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By Dan Rudy 

Pipes and floats top borough's projects list

 


Wrangell's City and Borough Assembly elected to update its capital projects list for the 2017 Fiscal Year at its regular meeting Tuesday. The selected projects will be submitted to the state Department of Environmental Conservation for competitive review.

Water main distribution system replacement will top the revised list, with Shoemaker Bay Harbor float replacement moving up to the number-two slot. This year's list was topped by improvements to the community pool and boatyard.

Projects from around the state are weighed on a point-award basis. The Borough last year applied for and received a $542,249 loan towards the project, which earns extra points under the grant review criteria of the project. More points are received if the project is also the community’s number one project.

“We're certainly trying to get every point we can,” explained Borough Manager Jeff Jabusch.

With funding cuts affecting departmental budgets around the state, the primarily federal money distributed through the DEC grant should be highly sought after. The strategy is that rearrangement of Wrangell's capital improvement priorities will give its project a better chance of receiving funding.

In particular, the project would target ductile iron piping in use around the borough, which has displayed a tendency to fail well before its intended lifespan. The $657,000 project would focus on piping beneath the island's three northernmost roads, including Grave and Spring streets, which have been rupturing worse than in other neighborhoods.

“Those three I think are pretty much held together by the patches we put on them,” Jabusch quipped.

Funding awards would not be determined until next spring after the legislative session.

Aiming at securing $5 million for a match, the Shoemaker Bay project would likewise benefit from having a high position on the CIP list as the Borough applies for a Department of Transportation Marine Facilities grant, another competitive process. A resolution for application to the fund will be put before the Assembly at its July meeting.

Following a theme of civic projects, the Assembly also awarded CRW Engineering Group with a $149,306 contract to undertake a pilot study for the water treatment plant.

The project will ultimately provide direction in making modifications to the existing facility, or else suggest an alternate treatment method to produce drinking water that exceeds current and future regulatory requirements. The city received a grant from the Department of Commerce, Community, and Economic Development (DCCED) for use towards the study.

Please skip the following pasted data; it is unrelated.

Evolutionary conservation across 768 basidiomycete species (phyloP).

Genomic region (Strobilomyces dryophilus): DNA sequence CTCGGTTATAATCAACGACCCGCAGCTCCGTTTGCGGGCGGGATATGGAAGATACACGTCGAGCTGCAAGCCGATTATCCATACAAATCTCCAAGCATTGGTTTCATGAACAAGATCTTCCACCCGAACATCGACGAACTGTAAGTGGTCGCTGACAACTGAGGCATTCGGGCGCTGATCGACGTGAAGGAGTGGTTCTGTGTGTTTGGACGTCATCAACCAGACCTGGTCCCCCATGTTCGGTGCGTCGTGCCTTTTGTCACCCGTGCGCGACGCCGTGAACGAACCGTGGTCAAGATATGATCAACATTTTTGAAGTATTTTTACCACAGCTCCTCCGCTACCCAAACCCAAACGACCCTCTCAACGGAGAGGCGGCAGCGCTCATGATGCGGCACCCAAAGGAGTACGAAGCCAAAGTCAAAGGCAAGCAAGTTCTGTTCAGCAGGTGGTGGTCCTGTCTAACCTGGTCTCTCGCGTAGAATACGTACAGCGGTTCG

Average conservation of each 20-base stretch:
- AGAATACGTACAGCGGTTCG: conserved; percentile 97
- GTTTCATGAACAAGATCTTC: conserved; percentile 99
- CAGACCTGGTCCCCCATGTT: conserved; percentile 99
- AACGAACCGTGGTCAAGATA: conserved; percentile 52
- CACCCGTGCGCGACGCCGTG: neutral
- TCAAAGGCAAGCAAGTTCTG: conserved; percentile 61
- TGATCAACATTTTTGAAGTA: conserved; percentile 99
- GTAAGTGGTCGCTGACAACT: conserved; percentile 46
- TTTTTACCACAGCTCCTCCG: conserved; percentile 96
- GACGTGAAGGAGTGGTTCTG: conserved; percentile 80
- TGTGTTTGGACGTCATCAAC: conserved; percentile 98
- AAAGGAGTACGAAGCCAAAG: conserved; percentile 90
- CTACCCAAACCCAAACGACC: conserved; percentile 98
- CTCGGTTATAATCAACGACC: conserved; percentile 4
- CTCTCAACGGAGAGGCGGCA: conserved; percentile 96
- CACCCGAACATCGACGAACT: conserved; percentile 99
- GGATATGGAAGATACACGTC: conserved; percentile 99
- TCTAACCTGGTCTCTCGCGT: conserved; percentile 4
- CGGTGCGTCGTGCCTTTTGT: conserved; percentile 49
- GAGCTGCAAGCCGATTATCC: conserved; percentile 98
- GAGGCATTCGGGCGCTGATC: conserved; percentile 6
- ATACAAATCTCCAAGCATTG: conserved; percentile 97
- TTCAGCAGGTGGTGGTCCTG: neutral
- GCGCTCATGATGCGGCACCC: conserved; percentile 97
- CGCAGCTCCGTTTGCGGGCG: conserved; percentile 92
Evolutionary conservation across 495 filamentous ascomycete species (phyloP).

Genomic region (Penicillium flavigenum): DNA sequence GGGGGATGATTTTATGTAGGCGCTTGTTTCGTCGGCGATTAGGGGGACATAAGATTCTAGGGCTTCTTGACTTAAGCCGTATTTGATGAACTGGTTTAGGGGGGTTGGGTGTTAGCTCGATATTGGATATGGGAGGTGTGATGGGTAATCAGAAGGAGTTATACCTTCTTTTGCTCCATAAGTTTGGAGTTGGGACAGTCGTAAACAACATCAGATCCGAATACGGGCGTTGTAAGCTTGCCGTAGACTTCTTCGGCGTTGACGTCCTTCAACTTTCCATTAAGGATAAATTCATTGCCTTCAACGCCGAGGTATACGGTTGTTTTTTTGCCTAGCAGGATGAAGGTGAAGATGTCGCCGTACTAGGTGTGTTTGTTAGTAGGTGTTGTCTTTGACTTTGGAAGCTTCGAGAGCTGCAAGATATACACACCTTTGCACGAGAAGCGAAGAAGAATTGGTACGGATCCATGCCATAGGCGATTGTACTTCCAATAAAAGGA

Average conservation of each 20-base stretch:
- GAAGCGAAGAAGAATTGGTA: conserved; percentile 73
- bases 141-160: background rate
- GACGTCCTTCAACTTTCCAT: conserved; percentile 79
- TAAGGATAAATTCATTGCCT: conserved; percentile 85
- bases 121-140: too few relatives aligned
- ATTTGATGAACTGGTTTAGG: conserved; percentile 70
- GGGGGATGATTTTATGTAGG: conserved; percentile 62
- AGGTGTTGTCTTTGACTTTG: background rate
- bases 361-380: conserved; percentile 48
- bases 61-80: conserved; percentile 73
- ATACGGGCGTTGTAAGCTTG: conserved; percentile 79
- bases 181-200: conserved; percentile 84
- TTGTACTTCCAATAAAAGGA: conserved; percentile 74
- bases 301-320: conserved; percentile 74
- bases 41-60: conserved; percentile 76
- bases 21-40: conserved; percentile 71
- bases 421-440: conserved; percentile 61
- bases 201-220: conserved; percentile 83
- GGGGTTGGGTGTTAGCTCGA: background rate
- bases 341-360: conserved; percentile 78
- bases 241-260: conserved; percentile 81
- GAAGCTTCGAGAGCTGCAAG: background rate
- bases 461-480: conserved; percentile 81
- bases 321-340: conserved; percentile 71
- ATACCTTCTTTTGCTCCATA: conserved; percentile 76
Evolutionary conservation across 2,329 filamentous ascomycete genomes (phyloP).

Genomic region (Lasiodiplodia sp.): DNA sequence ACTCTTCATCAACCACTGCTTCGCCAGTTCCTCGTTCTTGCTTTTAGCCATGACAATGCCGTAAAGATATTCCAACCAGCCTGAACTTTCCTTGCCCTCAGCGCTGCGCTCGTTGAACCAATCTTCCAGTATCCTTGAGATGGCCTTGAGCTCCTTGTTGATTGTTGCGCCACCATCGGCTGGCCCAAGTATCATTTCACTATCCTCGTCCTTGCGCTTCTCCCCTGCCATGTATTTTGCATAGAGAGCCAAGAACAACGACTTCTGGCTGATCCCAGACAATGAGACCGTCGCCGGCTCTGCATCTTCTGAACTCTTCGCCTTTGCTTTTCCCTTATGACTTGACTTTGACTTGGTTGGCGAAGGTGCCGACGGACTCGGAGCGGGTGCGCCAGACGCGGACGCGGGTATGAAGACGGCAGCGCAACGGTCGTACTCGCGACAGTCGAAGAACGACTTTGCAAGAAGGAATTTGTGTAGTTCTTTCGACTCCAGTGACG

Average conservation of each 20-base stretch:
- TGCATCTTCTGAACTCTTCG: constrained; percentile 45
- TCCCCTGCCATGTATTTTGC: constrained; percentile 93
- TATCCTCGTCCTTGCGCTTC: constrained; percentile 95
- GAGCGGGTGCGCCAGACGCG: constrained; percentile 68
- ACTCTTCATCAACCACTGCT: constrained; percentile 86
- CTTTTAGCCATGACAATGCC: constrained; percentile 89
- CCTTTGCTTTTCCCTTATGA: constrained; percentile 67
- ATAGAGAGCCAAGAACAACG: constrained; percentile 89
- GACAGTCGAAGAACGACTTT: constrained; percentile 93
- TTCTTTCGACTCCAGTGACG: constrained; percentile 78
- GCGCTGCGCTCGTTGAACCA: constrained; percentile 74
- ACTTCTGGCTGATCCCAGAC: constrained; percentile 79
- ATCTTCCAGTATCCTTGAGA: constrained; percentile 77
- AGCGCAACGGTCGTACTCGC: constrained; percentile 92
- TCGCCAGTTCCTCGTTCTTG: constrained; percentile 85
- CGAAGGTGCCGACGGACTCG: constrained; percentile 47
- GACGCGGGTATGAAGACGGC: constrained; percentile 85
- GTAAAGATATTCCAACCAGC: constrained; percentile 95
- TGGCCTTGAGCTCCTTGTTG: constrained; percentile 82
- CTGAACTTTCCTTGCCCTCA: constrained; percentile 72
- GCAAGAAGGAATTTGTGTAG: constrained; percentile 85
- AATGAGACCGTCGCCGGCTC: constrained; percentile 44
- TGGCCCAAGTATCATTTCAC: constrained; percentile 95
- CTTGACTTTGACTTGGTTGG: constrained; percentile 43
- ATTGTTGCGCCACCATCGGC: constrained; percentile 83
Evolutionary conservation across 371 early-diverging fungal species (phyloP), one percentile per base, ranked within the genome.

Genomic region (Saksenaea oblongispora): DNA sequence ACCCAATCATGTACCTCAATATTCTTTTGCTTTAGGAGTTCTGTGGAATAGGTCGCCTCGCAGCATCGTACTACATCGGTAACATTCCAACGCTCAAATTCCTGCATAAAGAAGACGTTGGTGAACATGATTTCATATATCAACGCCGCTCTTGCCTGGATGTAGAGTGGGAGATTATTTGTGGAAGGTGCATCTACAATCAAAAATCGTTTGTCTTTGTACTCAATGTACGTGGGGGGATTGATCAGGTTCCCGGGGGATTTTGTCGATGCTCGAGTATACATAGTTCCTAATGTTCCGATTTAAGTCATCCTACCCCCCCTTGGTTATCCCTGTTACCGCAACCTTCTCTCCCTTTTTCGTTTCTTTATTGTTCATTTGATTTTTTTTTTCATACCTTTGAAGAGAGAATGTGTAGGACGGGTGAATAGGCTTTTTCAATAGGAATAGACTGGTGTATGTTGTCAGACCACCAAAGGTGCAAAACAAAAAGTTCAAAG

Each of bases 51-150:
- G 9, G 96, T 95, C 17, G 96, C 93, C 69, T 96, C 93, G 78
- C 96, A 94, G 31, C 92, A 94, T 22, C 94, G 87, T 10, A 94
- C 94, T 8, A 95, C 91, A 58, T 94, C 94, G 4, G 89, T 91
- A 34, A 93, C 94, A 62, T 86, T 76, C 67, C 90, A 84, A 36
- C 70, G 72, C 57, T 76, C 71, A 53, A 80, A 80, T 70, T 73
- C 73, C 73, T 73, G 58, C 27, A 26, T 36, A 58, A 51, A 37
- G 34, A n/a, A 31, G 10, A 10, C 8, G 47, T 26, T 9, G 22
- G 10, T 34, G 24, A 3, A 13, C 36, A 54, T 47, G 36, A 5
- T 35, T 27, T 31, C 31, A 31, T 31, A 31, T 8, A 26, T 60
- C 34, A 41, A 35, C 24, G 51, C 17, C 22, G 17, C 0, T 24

CRW was one of six firms applying for the contract, and was the highest scored by three independent reviewers.

The Assembly also approved disposing of a 1989 Caterpillar Grader at a minimum bid of $40,000. Funds earned from the sale will go into the General Fund reserve, which is made available for emergency projects.

“You never know what the priority will be when something happens,” Jabusch said.

Assembly members also approved a new fee schedule put forward by the Parks and Recreation Board. Parks Department director Kate Thomas explained the new fee schedule would see some increases in daily rates, with incentives built in to encourage users and user groups to buy passes. She said she conducted “extensive community outreach,” conversing with pool and facilities users in order to hammer out acceptable rates.

“I think these are increasing, going in the right direction as far as raising revenues,” commented Julie Decker, who commended Thomas' rates for not being too high. A previous draft schedule submitted to the Assembly in January had been rejected for its rate increases.

The Assembly was also informed Wrangell Medical Center head Marla Sanger will be leaving her position at the end of October. PeaceHealth, the company she had been contracted through since 2012, likewise announced it did not intend to renew its management contract after her departure, leaving responsibility for finding a new director to the WMC Board of Trustees.

Assembly member Stephen Prysunka expressed anxiety the board would have only three months to decide on a suitable replacement, after missing its scheduled June meeting for lack of quorum. He asked if a special meeting could be required of hospital board members before their next scheduled meeting in mid-July.

“We can advise them to do it, but we can't tell them to do that,” Jabusch explained.

Prysunka also voiced disappointment Sanger and PeaceHealth's announcements came on the heels of a two-year contract for billing services with TruBridge, which was approved by the Assembly at its June 9 meeting.

“I really wish that we had some indication that that was going to take place,” Prysunka said of the dual announcements. The TruBridge contract had been estimated to cost the hospital somewhere in the ballpark of $400,000 over the two-year period. Oversight of the new billing services would be left to Sanger's successor at the hospital, and Prysunka said her departure could have weighed into the Assembly's decision.

 

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